Election 101: Ten facts about Michele Bachmann and her presidential bid

With her announcement Monday that she is entering the presidential race, Michele Bachmann has given the tea party a candidate to call its own. Is she capable of running a campaign that can withstand the rigors and scrutiny of the presidential process?

By , Correspondent

2. Does she have a real shot at winning the nomination?

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    Michele Bachmann is seen on the set before the taping of Iowa Public Television's Iowa Press on May 27 in Johnston, Iowa.
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Yes – a long shot, but a shot nonetheless. “It would be a mistake to rule her out completely,” warns Mr. Jacobs.

Bachmann’s supporters are ardent, and they have shown their enthusiasm by donating impressive piles of cash. In her last reelection effort, she raised more money than any other House member – more than $13 million, with much of the money coming from small donors outside her home state. In the first quarter of 2011 she outraised every other potential Republican presidential candidate, pulling in $2.2 million.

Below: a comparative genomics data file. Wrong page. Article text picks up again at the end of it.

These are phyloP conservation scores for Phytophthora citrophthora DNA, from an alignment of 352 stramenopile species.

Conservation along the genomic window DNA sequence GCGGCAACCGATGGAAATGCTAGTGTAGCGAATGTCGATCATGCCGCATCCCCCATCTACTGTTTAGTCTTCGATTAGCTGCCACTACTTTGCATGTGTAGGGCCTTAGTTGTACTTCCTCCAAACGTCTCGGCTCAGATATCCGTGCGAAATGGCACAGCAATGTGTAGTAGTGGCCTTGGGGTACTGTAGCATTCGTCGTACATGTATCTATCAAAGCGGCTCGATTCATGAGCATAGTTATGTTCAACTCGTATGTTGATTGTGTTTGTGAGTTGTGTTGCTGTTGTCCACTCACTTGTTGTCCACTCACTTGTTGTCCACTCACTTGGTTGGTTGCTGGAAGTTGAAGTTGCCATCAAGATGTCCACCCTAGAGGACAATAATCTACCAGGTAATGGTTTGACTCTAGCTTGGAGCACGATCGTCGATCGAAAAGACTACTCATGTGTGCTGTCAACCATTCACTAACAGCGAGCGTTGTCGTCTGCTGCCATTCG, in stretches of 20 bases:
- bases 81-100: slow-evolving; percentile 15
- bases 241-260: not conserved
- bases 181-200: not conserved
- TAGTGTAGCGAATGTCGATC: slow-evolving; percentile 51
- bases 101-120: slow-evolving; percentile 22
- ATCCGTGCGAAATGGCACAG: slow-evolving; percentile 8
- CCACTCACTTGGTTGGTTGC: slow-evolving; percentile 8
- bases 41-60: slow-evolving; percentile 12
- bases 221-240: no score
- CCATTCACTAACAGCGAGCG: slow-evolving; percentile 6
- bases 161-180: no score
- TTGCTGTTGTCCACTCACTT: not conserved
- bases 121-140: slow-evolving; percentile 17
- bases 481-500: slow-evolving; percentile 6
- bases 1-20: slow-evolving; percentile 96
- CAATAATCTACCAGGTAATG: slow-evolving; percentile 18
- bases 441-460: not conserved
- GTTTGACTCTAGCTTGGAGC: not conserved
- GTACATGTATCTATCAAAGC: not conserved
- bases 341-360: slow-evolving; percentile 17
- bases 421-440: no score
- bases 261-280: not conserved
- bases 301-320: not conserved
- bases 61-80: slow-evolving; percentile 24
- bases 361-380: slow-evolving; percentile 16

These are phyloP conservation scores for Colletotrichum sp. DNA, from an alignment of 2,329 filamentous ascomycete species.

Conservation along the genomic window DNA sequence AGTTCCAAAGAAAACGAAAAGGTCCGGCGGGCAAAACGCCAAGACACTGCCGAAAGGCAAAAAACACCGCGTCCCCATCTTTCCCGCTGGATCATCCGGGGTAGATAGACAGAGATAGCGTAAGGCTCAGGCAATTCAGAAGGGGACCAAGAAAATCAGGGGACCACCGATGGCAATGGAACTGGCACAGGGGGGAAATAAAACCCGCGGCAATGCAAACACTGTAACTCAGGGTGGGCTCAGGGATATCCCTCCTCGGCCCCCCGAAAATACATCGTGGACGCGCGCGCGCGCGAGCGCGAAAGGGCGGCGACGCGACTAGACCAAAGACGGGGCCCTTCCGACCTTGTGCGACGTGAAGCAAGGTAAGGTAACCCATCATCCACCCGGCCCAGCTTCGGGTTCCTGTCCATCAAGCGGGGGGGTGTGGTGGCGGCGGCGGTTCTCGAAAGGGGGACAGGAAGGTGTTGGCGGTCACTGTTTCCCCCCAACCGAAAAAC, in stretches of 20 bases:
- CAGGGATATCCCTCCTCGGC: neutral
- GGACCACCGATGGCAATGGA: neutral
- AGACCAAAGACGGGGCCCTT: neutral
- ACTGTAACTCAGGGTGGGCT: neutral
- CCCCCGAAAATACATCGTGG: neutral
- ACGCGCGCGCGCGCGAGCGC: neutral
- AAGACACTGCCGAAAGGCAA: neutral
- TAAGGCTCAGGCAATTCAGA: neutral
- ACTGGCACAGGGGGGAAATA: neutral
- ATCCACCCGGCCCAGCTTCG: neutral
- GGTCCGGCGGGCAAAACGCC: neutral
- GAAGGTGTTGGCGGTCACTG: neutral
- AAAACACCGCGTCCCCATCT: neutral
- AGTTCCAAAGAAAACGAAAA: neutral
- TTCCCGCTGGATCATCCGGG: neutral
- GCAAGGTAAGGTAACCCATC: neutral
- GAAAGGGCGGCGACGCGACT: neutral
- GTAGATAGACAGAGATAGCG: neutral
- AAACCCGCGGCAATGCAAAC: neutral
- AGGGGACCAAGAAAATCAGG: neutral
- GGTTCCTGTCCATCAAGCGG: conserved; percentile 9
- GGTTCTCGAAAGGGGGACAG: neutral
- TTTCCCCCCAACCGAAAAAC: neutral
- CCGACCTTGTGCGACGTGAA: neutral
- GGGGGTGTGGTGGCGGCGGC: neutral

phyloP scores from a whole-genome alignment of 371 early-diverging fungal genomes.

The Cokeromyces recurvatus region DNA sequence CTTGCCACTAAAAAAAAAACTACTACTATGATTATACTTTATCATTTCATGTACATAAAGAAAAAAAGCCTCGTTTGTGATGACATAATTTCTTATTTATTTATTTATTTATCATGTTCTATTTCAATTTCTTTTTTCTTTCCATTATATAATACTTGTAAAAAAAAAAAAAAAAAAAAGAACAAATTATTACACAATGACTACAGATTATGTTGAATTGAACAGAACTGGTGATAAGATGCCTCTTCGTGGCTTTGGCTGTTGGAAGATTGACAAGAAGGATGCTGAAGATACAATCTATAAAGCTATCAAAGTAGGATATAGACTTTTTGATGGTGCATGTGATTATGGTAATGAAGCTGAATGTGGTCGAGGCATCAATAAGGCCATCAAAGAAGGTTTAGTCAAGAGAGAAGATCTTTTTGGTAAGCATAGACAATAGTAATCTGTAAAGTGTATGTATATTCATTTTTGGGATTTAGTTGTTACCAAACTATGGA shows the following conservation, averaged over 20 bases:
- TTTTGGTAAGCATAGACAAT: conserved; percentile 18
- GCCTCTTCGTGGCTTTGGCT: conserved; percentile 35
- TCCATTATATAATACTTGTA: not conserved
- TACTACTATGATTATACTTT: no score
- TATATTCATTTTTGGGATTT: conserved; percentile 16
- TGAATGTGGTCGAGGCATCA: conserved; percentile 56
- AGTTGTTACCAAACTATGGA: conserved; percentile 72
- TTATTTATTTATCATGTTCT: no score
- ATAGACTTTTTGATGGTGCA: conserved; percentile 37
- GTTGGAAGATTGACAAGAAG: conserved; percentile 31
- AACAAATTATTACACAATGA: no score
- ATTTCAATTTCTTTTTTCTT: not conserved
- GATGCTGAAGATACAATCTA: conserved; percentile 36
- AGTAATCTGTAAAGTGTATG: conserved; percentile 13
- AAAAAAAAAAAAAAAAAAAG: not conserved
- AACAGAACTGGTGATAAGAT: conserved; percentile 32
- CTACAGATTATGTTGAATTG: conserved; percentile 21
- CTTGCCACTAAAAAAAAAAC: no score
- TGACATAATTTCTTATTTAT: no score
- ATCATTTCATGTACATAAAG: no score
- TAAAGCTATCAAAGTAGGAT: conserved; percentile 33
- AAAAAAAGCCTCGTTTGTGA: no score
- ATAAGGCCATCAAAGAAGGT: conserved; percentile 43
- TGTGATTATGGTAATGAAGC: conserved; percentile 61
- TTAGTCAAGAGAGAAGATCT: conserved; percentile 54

She’s also got some geographic advantages. Born in Waterloo, Iowa, Bachmann has a good chance of doing well in – or even winning – that state’s first-in-the-nation GOP caucuses, where evangelicals tend to have an outsized influence. She’s building a serious organization, with veteran strategist Ed Rollins on board. And her outspokenness – and penchant for controversial comments – means she’s unlikely to lack for media attention.

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